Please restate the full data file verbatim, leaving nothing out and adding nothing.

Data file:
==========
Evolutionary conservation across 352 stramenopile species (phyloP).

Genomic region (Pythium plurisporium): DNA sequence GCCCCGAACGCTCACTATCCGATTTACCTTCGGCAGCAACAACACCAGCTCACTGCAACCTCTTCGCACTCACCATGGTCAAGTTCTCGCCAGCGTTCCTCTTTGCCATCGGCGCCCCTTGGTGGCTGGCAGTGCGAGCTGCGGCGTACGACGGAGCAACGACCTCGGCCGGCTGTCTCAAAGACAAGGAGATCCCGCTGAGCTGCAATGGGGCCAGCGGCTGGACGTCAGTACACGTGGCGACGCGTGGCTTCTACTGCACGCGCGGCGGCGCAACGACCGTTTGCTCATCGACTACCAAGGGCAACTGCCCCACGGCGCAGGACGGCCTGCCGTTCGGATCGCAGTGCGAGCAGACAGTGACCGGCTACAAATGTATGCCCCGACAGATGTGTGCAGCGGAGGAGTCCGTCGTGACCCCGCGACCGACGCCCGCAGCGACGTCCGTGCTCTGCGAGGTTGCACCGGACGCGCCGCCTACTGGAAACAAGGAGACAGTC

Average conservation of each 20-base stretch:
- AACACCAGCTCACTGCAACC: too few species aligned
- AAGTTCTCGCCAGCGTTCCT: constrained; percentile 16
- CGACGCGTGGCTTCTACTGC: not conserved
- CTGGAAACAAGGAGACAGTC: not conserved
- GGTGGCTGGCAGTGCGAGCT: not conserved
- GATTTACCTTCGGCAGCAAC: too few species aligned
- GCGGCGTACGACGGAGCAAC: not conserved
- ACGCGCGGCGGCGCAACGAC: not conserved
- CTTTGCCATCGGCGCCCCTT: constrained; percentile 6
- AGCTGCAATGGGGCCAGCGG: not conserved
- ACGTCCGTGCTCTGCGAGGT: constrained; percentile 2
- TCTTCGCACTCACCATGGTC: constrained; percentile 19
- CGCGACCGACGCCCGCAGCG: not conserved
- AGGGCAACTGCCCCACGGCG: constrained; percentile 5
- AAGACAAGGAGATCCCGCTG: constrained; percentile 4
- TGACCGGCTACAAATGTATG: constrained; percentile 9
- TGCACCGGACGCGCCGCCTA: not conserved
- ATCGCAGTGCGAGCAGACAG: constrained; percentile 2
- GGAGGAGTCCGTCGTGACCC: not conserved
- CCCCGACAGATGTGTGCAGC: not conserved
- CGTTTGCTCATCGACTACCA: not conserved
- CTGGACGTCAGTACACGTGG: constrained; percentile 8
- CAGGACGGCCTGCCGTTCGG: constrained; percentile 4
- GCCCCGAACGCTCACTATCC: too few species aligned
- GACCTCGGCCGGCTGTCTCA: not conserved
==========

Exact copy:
Evolutionary conservation across 352 stramenopile species (phyloP).

Genomic region (Pythium plurisporium): DNA sequence GCCCCGAACGCTCACTATCCGATTTACCTTCGGCAGCAACAACACCAGCTCACTGCAACCTCTTCGCACTCACCATGGTCAAGTTCTCGCCAGCGTTCCTCTTTGCCATCGGCGCCCCTTGGTGGCTGGCAGTGCGAGCTGCGGCGTACGACGGAGCAACGACCTCGGCCGGCTGTCTCAAAGACAAGGAGATCCCGCTGAGCTGCAATGGGGCCAGCGGCTGGACGTCAGTACACGTGGCGACGCGTGGCTTCTACTGCACGCGCGGCGGCGCAACGACCGTTTGCTCATCGACTACCAAGGGCAACTGCCCCACGGCGCAGGACGGCCTGCCGTTCGGATCGCAGTGCGAGCAGACAGTGACCGGCTACAAATGTATGCCCCGACAGATGTGTGCAGCGGAGGAGTCCGTCGTGACCCCGCGACCGACGCCCGCAGCGACGTCCGTGCTCTGCGAGGTTGCACCGGACGCGCCGCCTACTGGAAACAAGGAGACAGTC

Average conservation of each 20-base stretch:
- AACACCAGCTCACTGCAACC: too few species aligned
- AAGTTCTCGCCAGCGTTCCT: constrained; percentile 16
- CGACGCGTGGCTTCTACTGC: not conserved
- CTGGAAACAAGGAGACAGTC: not conserved
- GGTGGCTGGCAGTGCGAGCT: not conserved
- GATTTACCTTCGGCAGCAAC: too few species aligned
- GCGGCGTACGACGGAGCAAC: not conserved
- ACGCGCGGCGGCGCAACGAC: not conserved
- CTTTGCCATCGGCGCCCCTT: constrained; percentile 6
- AGCTGCAATGGGGCCAGCGG: not conserved
- ACGTCCGTGCTCTGCGAGGT: constrained; percentile 2
- TCTTCGCACTCACCATGGTC: constrained; percentile 19
- CGCGACCGACGCCCGCAGCG: not conserved
- AGGGCAACTGCCCCACGGCG: constrained; percentile 5
- AAGACAAGGAGATCCCGCTG: constrained; percentile 4
- TGACCGGCTACAAATGTATG: constrained; percentile 9
- TGCACCGGACGCGCCGCCTA: not conserved
- ATCGCAGTGCGAGCAGACAG: constrained; percentile 2
- GGAGGAGTCCGTCGTGACCC: not conserved
- CCCCGACAGATGTGTGCAGC: not conserved
- CGTTTGCTCATCGACTACCA: not conserved
- CTGGACGTCAGTACACGTGG: constrained; percentile 8
- CAGGACGGCCTGCCGTTCGG: constrained; percentile 4
- GCCCCGAACGCTCACTATCC: too few species aligned
- GACCTCGGCCGGCTGTCTCA: not conserved